You’re lying there in the dark, staring at the ceiling and telling yourself you should be sleeping rather than lying there with eyes wide open like an owl. Thoughts are rushing through your head about how bad you’re going to feel tomorrow. Tiredness is creeping around in the background but you still fail to nod off.
Frustrating isn’t it?
But you’re not alone. One study states that 30% of the adult population exhibits one symptom of Insomnia or another.
What do you do? You could take sleeping pills. Yeah, that will work. But the pills often have side effects.
Okay. So that’s medication crossed off the list. But, never fear, there are other ways to help you slip into the land of nod.
Effects of insomnia.
We all know how we feel when we don’t get enough sleep. We find it hard to concentrate. We get cranky (remember as a child if you were crying, Mum and Dad would put you down for an afternoon nap?).
Also, lack of sleep can affect your immune system, blood pressure and increase your chances of getting type 2 diabetes. (Source: Healthline.com)
Sleepless also affects your judgement and productivity.
It can also lead to depression if the insomnia is prolonged and untreated.
Okay. Enough of telling you what insomnia can do to you. Let’s ask another question. Turn this thing completely in its head. What can you do to insomnia?
Well…give these a try.
8 natural ways to help you sleep.
1. Sleep diary.
Okay, So this isn’t a method to help you doze off after staring at the clock for three hours. A sleep diary is a record of your sleep habits so that a health professional can use it to come up with a diagnosis for you.
It’s recommended to write in your diary for at least two weeks. But what do you write in your diary? “Dear diary, I haven’t slept for the past two days?” That will help. But here are some things you should record:
When you went to bed and woke up.
How long you slept for.
How well did you sleep.
Did you wake up during the night?
What did you do if you woke up during the night?
What stress of emotions you did you have?
What did you do to eliminate these?
How much alcohol or caffeine did you drink and at what time?
What medications did you take?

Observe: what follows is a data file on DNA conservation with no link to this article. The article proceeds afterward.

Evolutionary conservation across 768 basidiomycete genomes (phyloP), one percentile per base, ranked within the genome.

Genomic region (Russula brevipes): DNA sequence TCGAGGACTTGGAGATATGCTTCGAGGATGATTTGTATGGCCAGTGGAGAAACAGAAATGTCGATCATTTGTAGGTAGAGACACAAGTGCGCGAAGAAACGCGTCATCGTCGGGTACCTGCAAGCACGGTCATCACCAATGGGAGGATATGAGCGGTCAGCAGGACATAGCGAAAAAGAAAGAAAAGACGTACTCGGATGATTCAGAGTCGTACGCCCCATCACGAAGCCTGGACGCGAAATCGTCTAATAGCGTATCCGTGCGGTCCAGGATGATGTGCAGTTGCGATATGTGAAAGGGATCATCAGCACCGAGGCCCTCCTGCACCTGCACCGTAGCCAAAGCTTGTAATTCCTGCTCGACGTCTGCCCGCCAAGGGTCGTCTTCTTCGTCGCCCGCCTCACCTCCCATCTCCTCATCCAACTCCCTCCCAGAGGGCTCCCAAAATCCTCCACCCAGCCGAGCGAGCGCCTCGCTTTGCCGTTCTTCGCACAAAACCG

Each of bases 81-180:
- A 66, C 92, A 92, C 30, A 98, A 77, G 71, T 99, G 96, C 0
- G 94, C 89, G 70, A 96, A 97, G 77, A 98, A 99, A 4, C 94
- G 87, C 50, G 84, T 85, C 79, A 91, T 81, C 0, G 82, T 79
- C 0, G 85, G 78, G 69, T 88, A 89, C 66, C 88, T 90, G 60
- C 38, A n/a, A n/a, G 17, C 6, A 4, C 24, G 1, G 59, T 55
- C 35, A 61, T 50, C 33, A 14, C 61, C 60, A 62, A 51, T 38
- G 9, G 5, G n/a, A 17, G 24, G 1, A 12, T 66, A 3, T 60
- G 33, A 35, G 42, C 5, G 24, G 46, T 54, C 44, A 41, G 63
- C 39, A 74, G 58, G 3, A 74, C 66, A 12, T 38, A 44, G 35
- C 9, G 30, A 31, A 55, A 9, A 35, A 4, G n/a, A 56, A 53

With this information, you and your health professional can work out a plan that will help you get a better nights rest.
You can either create your own diary or download one here.
When you’re lying in bed and trying to slip into the blissful world of sleep, take notice of your body. Is it tense? You need to relax.
Here is something that I often do to relax myself in bed.
Start with one foot. Tense it and hold the tension for 20 seconds, then release. Move to the other foot and repeat the process. Tense your calf muscles, then relax. Next, your thighs. One thigh then the other. Work your way systematically up your body (your back, your stomach, your arms, your hands, your fingers, your neck, your face). Once you have tensed each part individually, repeat the process but tense your entire body this time.
Just imagine warm, soothing liquid running through your body, easing the tension and causing every part of your to become relax, jelly like and most importantly…sleepy!
3. Look at your sleeping environment.
What do you do in your bedroom apart from sleep and…(embarrassed cough) try and procreate. If your bedroom is used for more than this, your thinking is primed and prepared to get you to do a task other than sleep.
The ideal sleeping environment should at least have the following characteristics:
Darkness: Make sure you have thick curtains that block out any natural or artificial light.
No technology: If you have a computer in your bedroom. Move it to another room. If you have to use a cellphone or tablet as your alarm clock, then make sure its switched to night mode. Our melatonin levels (the thing that keeps us awake) is affected by the artificial light emitted by computer/cellphone/ tablet screens. Do not check your phone/tablet just before going to bed. That will just keep your mind active and remember what the goal is, to deactivate ourselves and sleep.
Your bed: How comfortable is your bed? Are you always tossing and turning. What about the clothes you wear, are they loose fitting or tight. What about your pillows?
The temperature in your bedroom: Sleep experts say that the ideal temperature to sleep in is between 16 degrees – 20 degrees Celsius (60 degrees – 67 degrees Fahrenheit).